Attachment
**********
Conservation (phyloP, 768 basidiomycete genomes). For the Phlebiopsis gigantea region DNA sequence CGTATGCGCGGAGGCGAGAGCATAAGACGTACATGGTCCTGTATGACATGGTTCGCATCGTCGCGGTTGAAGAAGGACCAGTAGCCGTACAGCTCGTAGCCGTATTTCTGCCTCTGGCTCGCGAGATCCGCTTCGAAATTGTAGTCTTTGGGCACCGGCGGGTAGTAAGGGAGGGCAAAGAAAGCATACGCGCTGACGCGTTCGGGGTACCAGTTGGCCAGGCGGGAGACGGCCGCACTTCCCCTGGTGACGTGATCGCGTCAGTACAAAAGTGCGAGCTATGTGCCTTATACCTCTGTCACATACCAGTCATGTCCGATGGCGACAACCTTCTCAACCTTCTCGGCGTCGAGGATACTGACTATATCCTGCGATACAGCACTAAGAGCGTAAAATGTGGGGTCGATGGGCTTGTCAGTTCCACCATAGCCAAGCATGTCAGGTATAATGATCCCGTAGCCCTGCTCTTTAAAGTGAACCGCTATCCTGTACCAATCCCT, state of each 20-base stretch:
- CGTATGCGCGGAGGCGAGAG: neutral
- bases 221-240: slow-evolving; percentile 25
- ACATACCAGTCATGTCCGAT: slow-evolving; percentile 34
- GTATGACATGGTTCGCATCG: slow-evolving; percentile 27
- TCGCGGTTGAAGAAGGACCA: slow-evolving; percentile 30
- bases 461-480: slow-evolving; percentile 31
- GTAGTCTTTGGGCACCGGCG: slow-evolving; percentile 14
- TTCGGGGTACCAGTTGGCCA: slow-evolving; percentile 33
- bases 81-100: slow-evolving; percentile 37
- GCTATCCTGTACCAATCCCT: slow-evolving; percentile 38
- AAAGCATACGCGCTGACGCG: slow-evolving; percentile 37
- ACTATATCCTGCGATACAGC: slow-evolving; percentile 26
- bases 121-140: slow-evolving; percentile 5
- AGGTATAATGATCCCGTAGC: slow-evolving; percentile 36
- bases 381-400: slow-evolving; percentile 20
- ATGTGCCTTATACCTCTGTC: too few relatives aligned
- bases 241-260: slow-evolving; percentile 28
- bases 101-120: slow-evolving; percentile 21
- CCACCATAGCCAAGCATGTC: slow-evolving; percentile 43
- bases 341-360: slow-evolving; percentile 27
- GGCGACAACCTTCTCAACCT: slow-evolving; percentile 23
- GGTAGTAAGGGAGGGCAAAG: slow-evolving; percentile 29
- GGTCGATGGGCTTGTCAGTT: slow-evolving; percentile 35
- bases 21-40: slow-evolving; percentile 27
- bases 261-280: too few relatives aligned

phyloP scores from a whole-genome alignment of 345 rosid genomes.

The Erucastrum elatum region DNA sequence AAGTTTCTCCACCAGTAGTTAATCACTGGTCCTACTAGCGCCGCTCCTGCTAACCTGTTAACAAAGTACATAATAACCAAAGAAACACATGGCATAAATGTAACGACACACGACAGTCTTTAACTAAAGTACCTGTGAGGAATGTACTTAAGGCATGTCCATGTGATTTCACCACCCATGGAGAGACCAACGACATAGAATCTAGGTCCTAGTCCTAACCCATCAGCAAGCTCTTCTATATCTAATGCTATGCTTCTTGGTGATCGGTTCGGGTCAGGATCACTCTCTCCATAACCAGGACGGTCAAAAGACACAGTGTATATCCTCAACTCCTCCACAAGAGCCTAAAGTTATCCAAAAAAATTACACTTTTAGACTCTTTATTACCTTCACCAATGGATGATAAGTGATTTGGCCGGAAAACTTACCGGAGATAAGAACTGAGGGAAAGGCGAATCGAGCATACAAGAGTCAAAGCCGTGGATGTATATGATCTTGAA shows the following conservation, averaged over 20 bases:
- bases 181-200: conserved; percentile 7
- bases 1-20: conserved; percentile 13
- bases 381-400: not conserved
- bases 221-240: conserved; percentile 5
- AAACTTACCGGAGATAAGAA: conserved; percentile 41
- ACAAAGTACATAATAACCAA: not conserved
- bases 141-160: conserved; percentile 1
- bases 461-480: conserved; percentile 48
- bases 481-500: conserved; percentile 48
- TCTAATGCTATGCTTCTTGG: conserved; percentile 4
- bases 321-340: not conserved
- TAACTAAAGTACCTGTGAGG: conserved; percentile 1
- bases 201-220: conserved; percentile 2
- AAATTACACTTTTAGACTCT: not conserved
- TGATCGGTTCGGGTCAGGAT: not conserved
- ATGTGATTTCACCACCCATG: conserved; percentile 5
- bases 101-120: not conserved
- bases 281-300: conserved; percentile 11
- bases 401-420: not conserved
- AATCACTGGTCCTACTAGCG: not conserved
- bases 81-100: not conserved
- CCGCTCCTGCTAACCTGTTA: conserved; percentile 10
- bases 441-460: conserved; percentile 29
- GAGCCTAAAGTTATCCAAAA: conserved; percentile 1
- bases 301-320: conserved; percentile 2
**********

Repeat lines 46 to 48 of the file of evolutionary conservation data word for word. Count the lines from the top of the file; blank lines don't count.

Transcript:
- bases 281-300: conserved; percentile 11
- bases 401-420: not conserved
- AATCACTGGTCCTACTAGCG: not conserved